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Saratoga Springs Hopes New Housing Development Will Keep Prison Out

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Whittney Evans
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Eagle Mountain residents Shana Clark and Amber Davis holding signs inside the Saratoga Springs City Council meeting.

Saratoga Springs City Council has signed off on a deal that will allow a company to develop a piece of property that is being considered as a possible site for the new state prison.

The city council Tuesday night approved a so-called pre-annexation agreement that will allow Western States Ventures 490-acre parcel to be annexed in to Saratoga Springs city limits. The company wants to build a mixed-used development with up to 2,000 residential units.

Saratoga Springs Mayor Jim Miller says Western States can request to be removed from the Utah Prison Relocation Commission’s list of possible locations, but the state could intervene and pursue eminent domain.  He’s hopeful that won’t happen.  

“I think the legislators up at Capitol Hill will listen to the land owner,” Miller says. Utah is typically a property rights state and if the land owner wishes not to be on there I think they’ll respect that.”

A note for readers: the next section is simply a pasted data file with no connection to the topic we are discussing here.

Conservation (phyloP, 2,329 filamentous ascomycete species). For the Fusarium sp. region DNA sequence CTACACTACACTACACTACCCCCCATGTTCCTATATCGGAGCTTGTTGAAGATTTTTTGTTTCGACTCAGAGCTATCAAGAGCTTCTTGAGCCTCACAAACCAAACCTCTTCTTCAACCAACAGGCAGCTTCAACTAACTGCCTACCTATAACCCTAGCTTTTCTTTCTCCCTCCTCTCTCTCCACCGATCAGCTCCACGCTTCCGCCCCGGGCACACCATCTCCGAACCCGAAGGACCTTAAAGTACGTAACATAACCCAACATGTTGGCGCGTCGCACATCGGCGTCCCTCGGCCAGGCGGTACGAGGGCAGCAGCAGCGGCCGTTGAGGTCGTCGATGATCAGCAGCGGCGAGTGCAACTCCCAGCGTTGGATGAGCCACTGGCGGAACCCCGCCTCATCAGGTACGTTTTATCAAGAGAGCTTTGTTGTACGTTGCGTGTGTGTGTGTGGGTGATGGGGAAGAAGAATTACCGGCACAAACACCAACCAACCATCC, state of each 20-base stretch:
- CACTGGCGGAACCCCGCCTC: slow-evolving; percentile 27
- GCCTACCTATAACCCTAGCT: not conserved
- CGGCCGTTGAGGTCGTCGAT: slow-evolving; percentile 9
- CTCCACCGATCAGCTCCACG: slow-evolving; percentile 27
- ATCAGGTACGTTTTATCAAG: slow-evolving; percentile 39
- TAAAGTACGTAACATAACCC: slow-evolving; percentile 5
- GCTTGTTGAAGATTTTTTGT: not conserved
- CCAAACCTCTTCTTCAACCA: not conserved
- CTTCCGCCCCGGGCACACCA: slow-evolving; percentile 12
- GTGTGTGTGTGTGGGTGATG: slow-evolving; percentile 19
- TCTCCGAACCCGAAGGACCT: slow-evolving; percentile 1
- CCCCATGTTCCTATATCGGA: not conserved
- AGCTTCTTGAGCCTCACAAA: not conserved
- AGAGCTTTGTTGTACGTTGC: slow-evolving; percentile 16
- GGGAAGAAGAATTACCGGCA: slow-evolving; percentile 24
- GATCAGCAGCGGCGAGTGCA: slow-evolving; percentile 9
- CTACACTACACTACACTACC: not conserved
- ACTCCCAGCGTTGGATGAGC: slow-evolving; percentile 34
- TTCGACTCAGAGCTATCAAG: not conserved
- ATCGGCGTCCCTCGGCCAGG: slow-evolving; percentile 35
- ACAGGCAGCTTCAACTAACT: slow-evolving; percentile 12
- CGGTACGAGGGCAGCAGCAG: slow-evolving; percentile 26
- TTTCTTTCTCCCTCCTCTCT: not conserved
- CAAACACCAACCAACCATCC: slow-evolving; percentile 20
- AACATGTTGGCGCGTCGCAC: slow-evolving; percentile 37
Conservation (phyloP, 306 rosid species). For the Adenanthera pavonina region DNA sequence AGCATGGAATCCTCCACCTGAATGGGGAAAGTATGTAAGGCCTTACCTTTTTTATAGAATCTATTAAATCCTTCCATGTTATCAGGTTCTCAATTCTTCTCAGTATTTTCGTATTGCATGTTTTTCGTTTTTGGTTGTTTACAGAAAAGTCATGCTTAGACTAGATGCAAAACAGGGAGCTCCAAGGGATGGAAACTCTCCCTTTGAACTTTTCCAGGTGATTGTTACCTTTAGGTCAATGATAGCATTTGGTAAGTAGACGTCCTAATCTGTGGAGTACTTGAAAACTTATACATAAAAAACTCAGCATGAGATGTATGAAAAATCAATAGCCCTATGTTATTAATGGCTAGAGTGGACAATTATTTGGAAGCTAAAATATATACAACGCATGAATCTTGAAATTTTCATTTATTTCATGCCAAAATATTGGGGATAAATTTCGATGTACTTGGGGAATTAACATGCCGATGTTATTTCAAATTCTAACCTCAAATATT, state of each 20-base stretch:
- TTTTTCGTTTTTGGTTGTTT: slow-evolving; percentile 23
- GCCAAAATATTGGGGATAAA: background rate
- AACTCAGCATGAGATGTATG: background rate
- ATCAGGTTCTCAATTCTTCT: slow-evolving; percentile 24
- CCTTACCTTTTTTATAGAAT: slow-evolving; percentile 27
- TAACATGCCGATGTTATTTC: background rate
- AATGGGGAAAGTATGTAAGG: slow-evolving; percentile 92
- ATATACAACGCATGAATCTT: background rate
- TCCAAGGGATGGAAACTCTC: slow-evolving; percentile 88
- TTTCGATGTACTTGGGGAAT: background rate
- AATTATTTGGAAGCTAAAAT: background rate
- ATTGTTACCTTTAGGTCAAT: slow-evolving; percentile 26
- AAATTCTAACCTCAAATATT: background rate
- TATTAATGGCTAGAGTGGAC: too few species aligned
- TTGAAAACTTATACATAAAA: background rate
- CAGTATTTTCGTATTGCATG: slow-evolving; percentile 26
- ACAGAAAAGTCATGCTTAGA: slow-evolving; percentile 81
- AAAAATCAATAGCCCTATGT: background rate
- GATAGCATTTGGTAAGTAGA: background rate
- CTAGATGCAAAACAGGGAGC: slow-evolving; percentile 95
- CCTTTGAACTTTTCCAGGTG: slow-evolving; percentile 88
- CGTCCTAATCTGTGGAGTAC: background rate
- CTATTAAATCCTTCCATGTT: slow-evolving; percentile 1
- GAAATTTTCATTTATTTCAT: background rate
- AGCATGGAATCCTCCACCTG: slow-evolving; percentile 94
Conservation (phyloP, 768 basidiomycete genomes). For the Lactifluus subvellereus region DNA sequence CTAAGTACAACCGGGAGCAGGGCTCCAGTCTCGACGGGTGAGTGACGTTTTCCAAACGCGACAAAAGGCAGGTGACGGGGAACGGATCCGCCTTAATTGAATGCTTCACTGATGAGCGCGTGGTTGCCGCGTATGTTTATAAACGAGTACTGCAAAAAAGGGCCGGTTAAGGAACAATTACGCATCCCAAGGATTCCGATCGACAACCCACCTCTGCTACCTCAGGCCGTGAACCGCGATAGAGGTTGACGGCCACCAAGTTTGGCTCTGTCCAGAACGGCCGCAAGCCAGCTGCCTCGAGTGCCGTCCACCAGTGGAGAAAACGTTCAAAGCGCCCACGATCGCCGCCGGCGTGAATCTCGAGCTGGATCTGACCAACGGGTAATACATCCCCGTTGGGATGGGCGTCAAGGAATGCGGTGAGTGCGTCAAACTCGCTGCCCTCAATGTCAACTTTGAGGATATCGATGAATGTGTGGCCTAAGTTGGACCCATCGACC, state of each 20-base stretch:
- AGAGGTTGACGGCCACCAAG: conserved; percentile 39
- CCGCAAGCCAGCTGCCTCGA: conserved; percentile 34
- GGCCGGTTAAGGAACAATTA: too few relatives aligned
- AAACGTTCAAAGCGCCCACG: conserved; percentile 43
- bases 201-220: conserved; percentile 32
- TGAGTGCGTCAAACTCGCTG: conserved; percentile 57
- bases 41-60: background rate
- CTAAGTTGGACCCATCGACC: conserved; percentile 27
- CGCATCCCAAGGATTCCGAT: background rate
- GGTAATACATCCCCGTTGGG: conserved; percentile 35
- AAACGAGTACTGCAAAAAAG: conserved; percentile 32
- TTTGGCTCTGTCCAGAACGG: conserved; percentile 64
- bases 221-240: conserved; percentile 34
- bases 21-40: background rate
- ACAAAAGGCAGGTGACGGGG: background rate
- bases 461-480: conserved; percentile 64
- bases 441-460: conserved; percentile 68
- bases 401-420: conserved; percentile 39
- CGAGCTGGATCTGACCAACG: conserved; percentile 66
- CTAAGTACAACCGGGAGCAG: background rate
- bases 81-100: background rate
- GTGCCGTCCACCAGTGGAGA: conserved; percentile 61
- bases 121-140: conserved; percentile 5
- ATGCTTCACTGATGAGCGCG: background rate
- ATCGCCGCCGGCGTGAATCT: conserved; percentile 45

Eagle Mountain resident Colby Curtis says the area is growing too fast to house a new prison.

“When you look at it, that’s the same reason they want to move it out of Draper is because of growth. And yet, why put it back in the same kind of community that you’re trying to take it out of? That doesn’t make a whole lot of sense.”

The entire process is expected to be completed in mid-January before the start of the legislative session, when state lawmakers will decide where the new prison will go. 

Whittney Evans grew up southern Ohio and has worked in public radio since 2005. She has a communications degree from Morehead State University in Morehead, Kentucky, where she learned the ropes of reporting, producing and hosting. Whittney moved to Utah in 2009 where she became a reporter, producer and morning host at KCPW. Her reporting ranges from the hyper-local issues affecting Salt Lake City residents, to state-wide issues of national interest. Outside of work, she enjoys playing the guitar and getting to know the breathtaking landscape of the Mountain West.
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